Thursday, January 31, 2008

Spanish General Election 2008....The Invasion Of The Tax Cutters

This is probably the first election campaign that I have observed in Spain where taxation has come to the fore as an issue. Even though many people in Spain dedicate incredible energy to trying to avoid taxes, there has never been any great groundswell of opinion in favour of tax cutting measures as electoral incentives. That is changing now as both major parties seek to offer competing offers on what they will do in the event of winning the election.

The Partido Popular (PP) started it, with talk of taking the mileuristas (those earning €1000 a month) out of those paying income tax, and of reforming the different tax bands. There is much that they fail to spell out on their proposal, we don’t know whether those who are currently paying 24% tax will in future be paying 20% or 30%. The difference is not insignificant. Also, if those who are earning €16000 a year will stop paying tax, what will happen to those earning 16001 – will they suddenly start having to pay 20%? The PP refuse to divulge any details on how much the proposal will cost, claiming that it is not possible to make the calculation. This is odd when you consider that they also claim it will be paid for by future economic growth, how do you know this if you don’t know what it will cost in the first place. I know they lack economics expertise in the PP headquarters, but surely someone there knows how to use a calculator?

Prime Minister Zapatero then responded with a proposal that at least as initially presented is not a tax cut at all, it’s a rebate that comes out of the budget surplus. However, the proposal has now mutated from being a one-off rebate of €400 to being an annual event throughout the life of the next parliament. Then it is not clear who will actually be entitled to receive it anyway, so further modifications of the proposal seem inevitable. Whatever the meaning of the details, we now have a process where competing tax offers have installed themselves as part of the electoral game, and once the genie is out of the bottle…..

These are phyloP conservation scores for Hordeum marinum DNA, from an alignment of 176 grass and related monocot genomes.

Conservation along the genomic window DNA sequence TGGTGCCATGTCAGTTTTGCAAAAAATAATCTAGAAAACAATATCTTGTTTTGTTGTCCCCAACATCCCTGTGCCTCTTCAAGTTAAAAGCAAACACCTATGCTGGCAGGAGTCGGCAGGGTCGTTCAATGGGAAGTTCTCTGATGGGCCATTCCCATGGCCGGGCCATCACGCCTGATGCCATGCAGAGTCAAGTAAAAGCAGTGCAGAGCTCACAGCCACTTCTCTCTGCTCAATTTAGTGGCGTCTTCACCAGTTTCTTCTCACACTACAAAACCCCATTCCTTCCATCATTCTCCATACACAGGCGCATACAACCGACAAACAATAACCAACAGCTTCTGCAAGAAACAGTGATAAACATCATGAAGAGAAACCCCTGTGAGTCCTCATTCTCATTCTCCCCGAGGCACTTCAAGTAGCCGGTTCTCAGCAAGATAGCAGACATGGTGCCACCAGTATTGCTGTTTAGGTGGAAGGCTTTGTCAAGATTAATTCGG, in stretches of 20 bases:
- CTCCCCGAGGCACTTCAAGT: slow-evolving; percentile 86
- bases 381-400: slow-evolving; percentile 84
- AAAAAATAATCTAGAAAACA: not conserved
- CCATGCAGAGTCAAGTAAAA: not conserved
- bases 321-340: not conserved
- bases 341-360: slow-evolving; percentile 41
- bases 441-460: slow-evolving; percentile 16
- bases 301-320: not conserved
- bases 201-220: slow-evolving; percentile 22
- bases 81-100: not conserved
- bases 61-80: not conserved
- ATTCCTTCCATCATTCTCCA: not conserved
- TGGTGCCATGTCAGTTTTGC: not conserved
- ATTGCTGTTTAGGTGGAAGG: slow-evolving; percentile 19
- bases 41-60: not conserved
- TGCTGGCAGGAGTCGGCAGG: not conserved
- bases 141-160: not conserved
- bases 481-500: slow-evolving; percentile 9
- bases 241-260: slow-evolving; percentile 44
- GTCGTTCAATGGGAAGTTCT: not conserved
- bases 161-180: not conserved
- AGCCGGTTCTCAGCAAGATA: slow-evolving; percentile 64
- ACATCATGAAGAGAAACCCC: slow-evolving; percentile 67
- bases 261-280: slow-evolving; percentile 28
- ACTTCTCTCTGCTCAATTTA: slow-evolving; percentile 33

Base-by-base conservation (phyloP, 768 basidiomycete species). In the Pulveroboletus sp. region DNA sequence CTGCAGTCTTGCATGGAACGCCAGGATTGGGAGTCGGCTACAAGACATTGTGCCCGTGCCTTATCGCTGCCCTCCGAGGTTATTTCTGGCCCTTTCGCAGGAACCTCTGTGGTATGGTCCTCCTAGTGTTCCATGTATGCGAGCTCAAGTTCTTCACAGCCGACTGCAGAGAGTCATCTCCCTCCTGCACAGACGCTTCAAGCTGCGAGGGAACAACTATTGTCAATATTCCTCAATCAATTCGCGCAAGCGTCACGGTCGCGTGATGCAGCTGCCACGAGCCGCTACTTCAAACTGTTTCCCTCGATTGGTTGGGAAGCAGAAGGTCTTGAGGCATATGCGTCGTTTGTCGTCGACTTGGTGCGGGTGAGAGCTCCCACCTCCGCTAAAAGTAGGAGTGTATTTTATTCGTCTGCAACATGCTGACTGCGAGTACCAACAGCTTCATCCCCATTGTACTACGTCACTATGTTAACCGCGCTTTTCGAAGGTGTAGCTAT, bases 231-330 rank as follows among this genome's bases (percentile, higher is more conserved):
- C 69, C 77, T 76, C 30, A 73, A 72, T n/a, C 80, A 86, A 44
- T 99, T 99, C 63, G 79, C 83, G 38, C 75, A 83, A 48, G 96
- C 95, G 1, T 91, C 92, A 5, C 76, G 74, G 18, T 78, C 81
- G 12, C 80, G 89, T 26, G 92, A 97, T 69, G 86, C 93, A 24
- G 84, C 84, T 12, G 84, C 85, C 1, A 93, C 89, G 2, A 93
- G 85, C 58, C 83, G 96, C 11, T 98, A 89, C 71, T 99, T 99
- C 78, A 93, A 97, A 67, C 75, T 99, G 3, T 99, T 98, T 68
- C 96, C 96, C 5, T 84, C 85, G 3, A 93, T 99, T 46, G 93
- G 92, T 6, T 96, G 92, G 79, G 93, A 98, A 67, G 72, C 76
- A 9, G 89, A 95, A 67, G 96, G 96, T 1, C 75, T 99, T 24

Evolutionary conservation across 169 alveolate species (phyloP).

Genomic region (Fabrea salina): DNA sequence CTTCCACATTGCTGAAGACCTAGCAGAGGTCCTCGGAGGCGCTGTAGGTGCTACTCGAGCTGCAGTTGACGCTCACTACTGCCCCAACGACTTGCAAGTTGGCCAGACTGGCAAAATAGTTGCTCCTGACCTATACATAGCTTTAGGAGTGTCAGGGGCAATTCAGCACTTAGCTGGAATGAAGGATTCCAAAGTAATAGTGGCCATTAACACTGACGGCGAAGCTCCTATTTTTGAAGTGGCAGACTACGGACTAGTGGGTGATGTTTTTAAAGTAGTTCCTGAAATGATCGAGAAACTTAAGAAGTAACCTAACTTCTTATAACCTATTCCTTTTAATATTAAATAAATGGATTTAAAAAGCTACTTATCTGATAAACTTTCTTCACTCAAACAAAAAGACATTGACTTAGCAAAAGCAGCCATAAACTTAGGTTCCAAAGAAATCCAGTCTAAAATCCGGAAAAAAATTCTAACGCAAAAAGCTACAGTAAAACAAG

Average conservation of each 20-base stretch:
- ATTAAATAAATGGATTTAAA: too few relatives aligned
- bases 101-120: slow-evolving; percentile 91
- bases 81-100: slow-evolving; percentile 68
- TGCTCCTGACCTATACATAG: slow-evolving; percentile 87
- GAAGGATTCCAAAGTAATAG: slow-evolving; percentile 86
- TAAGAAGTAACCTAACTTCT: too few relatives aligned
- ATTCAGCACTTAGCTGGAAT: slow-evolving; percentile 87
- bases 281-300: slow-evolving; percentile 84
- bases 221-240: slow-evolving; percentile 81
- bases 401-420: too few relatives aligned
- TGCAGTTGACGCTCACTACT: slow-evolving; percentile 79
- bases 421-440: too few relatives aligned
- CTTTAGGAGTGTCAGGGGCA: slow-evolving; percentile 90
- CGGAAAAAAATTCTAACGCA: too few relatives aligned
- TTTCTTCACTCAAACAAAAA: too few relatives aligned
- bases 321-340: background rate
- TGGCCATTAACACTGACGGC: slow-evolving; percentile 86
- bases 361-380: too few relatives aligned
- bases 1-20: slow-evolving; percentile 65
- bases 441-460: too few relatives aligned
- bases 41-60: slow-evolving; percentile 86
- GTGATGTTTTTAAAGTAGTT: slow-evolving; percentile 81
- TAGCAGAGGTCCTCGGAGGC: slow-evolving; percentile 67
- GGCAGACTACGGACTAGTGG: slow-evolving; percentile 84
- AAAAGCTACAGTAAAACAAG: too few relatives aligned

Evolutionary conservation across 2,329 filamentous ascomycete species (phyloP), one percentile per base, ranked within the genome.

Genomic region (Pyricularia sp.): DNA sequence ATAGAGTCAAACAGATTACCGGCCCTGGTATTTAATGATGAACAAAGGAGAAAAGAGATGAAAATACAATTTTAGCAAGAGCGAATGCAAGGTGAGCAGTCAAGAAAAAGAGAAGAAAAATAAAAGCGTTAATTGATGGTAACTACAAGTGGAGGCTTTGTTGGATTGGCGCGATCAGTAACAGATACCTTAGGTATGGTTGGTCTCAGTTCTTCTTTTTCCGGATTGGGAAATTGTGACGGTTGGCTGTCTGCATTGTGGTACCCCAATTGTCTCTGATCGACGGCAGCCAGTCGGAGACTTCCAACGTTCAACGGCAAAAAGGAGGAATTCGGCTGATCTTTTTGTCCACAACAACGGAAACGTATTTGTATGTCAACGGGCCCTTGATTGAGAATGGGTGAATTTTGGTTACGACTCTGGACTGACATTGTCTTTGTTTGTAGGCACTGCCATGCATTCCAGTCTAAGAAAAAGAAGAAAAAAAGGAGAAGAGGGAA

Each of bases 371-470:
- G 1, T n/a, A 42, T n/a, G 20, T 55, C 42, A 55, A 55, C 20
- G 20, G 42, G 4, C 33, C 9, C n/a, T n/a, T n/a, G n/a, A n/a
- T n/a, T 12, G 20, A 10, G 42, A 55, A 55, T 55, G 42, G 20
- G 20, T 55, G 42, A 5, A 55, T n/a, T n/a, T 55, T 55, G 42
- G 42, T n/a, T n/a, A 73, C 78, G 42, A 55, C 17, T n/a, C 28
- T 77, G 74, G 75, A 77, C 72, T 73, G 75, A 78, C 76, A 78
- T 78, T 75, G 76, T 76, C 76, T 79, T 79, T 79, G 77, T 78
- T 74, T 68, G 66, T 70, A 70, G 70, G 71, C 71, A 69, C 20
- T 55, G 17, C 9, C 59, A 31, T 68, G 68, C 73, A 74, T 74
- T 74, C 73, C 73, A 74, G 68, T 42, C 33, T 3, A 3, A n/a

Now Spain is not a country with historically high levels of taxation, nor is it one where state spending has been particularly high as a percentage of national product. The superficially attractive argument that people are better off having their own money in their own pockets is in the end a rich person’s argument. When people on lower incomes have to pay for everything, they stop going to doctors and they die younger. I don’t need public services that are starved of investment to pay for electoral bribes, and I don’t need expensive public transport. I’ve done all of that in Britain, there is no benefit in repeating the experience; it doesn’t work. So even though I stand to benefit financially from some of the proposals being made, I’m not interested; you can keep your tax cuts and the rebate too for that matter. In any case, the British example taught those of us who lived through it that much of what you supposedly get back on direct taxation later disappears through stealth increases on indirect taxation.

I like living in a country where people don’t have to live behind high fences in fear of the rest of their society. I want a public health service and education system, state pensions that do more than just keep people alive, and a transport system where I don’t need to consider getting a bank loan every time I want to cross the country by train. All of these have to be paid for. If there is any money left over after all of that, I propose to spend it on shipping all the tax cutting, neocon, “survival of the fittest” social-Darwinists to an unpopulated island somewhere in the Pacific, preferably one that is threatened by climate change. As the sea level rises they can hack each other to death to expand their little patch of sand without the rest of us having to suffer the consequences.

1 comment:

Tom said...

Hear, hear.

My first response when I heard about this rebate was, "But I can't invest €400 in a school or a hospital."

I suspect that beyond being an electoral bribe (in the sense that any tax-cut, rebate or other policy promise is effectively an electoral bribe), there's more than a bit of supply-side economics at play here... which is, as you put it, a rich man's idea.